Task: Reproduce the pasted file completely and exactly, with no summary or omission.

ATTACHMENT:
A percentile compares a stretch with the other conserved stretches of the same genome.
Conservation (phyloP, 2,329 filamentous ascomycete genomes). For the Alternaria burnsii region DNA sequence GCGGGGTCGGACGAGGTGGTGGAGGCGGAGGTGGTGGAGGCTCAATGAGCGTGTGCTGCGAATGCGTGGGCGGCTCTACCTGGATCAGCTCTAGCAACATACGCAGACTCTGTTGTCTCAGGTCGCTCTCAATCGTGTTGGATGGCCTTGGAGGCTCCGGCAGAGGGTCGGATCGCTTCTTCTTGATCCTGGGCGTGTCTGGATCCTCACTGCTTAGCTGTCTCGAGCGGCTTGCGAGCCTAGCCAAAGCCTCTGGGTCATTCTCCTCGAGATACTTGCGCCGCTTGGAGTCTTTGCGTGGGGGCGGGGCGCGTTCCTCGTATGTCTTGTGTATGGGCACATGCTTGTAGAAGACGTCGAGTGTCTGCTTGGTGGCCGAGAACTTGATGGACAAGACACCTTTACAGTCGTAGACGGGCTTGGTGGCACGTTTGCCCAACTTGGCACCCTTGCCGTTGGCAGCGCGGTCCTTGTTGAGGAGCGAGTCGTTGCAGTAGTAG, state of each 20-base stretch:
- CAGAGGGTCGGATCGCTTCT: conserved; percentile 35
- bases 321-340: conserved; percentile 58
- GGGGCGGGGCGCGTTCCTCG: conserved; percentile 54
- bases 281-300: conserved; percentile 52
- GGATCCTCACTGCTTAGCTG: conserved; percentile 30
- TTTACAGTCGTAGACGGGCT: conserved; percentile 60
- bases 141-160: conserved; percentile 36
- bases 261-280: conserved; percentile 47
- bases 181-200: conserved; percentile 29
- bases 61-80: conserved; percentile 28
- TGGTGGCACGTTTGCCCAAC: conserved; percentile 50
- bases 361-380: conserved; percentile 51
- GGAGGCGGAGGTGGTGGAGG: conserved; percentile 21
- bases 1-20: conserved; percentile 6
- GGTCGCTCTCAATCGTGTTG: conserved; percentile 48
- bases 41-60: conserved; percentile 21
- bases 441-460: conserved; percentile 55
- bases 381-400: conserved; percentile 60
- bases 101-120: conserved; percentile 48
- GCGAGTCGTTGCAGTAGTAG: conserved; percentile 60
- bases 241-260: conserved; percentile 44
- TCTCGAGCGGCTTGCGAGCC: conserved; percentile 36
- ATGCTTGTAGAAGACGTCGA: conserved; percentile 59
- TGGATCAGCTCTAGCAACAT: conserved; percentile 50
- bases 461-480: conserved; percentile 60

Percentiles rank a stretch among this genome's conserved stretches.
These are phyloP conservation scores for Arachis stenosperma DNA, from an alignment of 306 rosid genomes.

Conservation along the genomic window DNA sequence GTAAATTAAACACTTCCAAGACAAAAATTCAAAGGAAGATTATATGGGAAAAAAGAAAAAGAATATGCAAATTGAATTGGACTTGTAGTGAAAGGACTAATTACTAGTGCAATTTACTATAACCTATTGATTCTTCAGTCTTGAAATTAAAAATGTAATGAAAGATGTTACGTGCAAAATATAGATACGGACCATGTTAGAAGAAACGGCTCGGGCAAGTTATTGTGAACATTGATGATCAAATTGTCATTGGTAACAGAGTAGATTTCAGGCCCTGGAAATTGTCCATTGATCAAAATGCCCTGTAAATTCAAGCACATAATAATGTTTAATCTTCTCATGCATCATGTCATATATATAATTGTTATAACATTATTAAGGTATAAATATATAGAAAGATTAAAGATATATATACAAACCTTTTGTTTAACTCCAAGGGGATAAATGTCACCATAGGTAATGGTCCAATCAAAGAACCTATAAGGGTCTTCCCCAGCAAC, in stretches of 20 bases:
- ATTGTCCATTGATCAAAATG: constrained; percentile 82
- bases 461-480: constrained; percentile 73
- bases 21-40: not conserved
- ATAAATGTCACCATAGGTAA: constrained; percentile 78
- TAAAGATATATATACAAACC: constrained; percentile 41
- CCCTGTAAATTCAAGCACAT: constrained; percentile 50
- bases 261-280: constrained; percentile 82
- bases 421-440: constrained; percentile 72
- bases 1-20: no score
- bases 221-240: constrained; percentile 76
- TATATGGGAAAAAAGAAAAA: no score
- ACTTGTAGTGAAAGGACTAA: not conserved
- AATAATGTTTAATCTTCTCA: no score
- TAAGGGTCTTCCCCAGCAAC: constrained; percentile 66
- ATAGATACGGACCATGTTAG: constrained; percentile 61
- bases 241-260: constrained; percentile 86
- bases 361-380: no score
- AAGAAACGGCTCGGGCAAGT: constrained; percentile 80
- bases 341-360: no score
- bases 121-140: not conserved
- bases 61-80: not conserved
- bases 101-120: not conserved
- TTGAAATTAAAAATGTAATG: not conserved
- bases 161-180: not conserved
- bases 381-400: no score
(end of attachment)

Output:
A percentile compares a stretch with the other conserved stretches of the same genome.
Conservation (phyloP, 2,329 filamentous ascomycete genomes). For the Alternaria burnsii region DNA sequence GCGGGGTCGGACGAGGTGGTGGAGGCGGAGGTGGTGGAGGCTCAATGAGCGTGTGCTGCGAATGCGTGGGCGGCTCTACCTGGATCAGCTCTAGCAACATACGCAGACTCTGTTGTCTCAGGTCGCTCTCAATCGTGTTGGATGGCCTTGGAGGCTCCGGCAGAGGGTCGGATCGCTTCTTCTTGATCCTGGGCGTGTCTGGATCCTCACTGCTTAGCTGTCTCGAGCGGCTTGCGAGCCTAGCCAAAGCCTCTGGGTCATTCTCCTCGAGATACTTGCGCCGCTTGGAGTCTTTGCGTGGGGGCGGGGCGCGTTCCTCGTATGTCTTGTGTATGGGCACATGCTTGTAGAAGACGTCGAGTGTCTGCTTGGTGGCCGAGAACTTGATGGACAAGACACCTTTACAGTCGTAGACGGGCTTGGTGGCACGTTTGCCCAACTTGGCACCCTTGCCGTTGGCAGCGCGGTCCTTGTTGAGGAGCGAGTCGTTGCAGTAGTAG, state of each 20-base stretch:
- CAGAGGGTCGGATCGCTTCT: conserved; percentile 35
- bases 321-340: conserved; percentile 58
- GGGGCGGGGCGCGTTCCTCG: conserved; percentile 54
- bases 281-300: conserved; percentile 52
- GGATCCTCACTGCTTAGCTG: conserved; percentile 30
- TTTACAGTCGTAGACGGGCT: conserved; percentile 60
- bases 141-160: conserved; percentile 36
- bases 261-280: conserved; percentile 47
- bases 181-200: conserved; percentile 29
- bases 61-80: conserved; percentile 28
- TGGTGGCACGTTTGCCCAAC: conserved; percentile 50
- bases 361-380: conserved; percentile 51
- GGAGGCGGAGGTGGTGGAGG: conserved; percentile 21
- bases 1-20: conserved; percentile 6
- GGTCGCTCTCAATCGTGTTG: conserved; percentile 48
- bases 41-60: conserved; percentile 21
- bases 441-460: conserved; percentile 55
- bases 381-400: conserved; percentile 60
- bases 101-120: conserved; percentile 48
- GCGAGTCGTTGCAGTAGTAG: conserved; percentile 60
- bases 241-260: conserved; percentile 44
- TCTCGAGCGGCTTGCGAGCC: conserved; percentile 36
- ATGCTTGTAGAAGACGTCGA: conserved; percentile 59
- TGGATCAGCTCTAGCAACAT: conserved; percentile 50
- bases 461-480: conserved; percentile 60

Percentiles rank a stretch among this genome's conserved stretches.
These are phyloP conservation scores for Arachis stenosperma DNA, from an alignment of 306 rosid genomes.

Conservation along the genomic window DNA sequence GTAAATTAAACACTTCCAAGACAAAAATTCAAAGGAAGATTATATGGGAAAAAAGAAAAAGAATATGCAAATTGAATTGGACTTGTAGTGAAAGGACTAATTACTAGTGCAATTTACTATAACCTATTGATTCTTCAGTCTTGAAATTAAAAATGTAATGAAAGATGTTACGTGCAAAATATAGATACGGACCATGTTAGAAGAAACGGCTCGGGCAAGTTATTGTGAACATTGATGATCAAATTGTCATTGGTAACAGAGTAGATTTCAGGCCCTGGAAATTGTCCATTGATCAAAATGCCCTGTAAATTCAAGCACATAATAATGTTTAATCTTCTCATGCATCATGTCATATATATAATTGTTATAACATTATTAAGGTATAAATATATAGAAAGATTAAAGATATATATACAAACCTTTTGTTTAACTCCAAGGGGATAAATGTCACCATAGGTAATGGTCCAATCAAAGAACCTATAAGGGTCTTCCCCAGCAAC, in stretches of 20 bases:
- ATTGTCCATTGATCAAAATG: constrained; percentile 82
- bases 461-480: constrained; percentile 73
- bases 21-40: not conserved
- ATAAATGTCACCATAGGTAA: constrained; percentile 78
- TAAAGATATATATACAAACC: constrained; percentile 41
- CCCTGTAAATTCAAGCACAT: constrained; percentile 50
- bases 261-280: constrained; percentile 82
- bases 421-440: constrained; percentile 72
- bases 1-20: no score
- bases 221-240: constrained; percentile 76
- TATATGGGAAAAAAGAAAAA: no score
- ACTTGTAGTGAAAGGACTAA: not conserved
- AATAATGTTTAATCTTCTCA: no score
- TAAGGGTCTTCCCCAGCAAC: constrained; percentile 66
- ATAGATACGGACCATGTTAG: constrained; percentile 61
- bases 241-260: constrained; percentile 86
- bases 361-380: no score
- AAGAAACGGCTCGGGCAAGT: constrained; percentile 80
- bases 341-360: no score
- bases 121-140: not conserved
- bases 61-80: not conserved
- bases 101-120: not conserved
- TTGAAATTAAAAATGTAATG: not conserved
- bases 161-180: not conserved
- bases 381-400: no score